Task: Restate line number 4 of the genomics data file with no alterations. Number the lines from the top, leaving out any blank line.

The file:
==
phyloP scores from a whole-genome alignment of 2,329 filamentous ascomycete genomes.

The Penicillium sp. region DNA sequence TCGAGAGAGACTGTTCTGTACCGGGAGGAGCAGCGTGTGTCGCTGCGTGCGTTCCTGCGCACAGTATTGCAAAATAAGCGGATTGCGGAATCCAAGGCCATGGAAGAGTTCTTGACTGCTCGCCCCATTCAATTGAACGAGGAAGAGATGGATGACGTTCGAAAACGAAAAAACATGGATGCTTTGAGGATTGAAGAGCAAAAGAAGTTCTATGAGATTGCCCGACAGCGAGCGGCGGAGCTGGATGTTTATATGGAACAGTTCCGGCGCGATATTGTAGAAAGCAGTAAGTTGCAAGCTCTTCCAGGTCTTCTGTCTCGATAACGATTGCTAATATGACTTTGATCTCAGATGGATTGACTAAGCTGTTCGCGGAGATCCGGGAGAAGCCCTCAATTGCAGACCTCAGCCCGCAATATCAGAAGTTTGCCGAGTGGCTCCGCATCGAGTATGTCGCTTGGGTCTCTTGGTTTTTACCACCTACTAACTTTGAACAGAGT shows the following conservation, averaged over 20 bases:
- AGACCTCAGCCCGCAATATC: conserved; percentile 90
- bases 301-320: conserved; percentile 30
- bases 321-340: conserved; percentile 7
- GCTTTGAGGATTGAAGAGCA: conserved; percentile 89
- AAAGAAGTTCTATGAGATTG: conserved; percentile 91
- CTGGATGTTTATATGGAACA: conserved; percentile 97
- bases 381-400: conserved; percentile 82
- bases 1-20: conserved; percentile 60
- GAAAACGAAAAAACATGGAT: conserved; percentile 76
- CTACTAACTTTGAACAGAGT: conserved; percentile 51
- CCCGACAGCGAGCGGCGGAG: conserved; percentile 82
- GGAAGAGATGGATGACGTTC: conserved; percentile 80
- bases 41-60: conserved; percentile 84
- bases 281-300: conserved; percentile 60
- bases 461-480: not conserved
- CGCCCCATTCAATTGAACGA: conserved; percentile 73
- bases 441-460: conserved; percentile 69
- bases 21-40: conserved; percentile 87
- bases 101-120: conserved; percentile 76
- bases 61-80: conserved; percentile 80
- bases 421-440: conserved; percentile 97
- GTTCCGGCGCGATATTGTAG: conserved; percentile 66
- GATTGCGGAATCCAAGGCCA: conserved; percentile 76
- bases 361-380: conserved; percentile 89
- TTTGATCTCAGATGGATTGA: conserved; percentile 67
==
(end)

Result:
- bases 301-320: conserved; percentile 30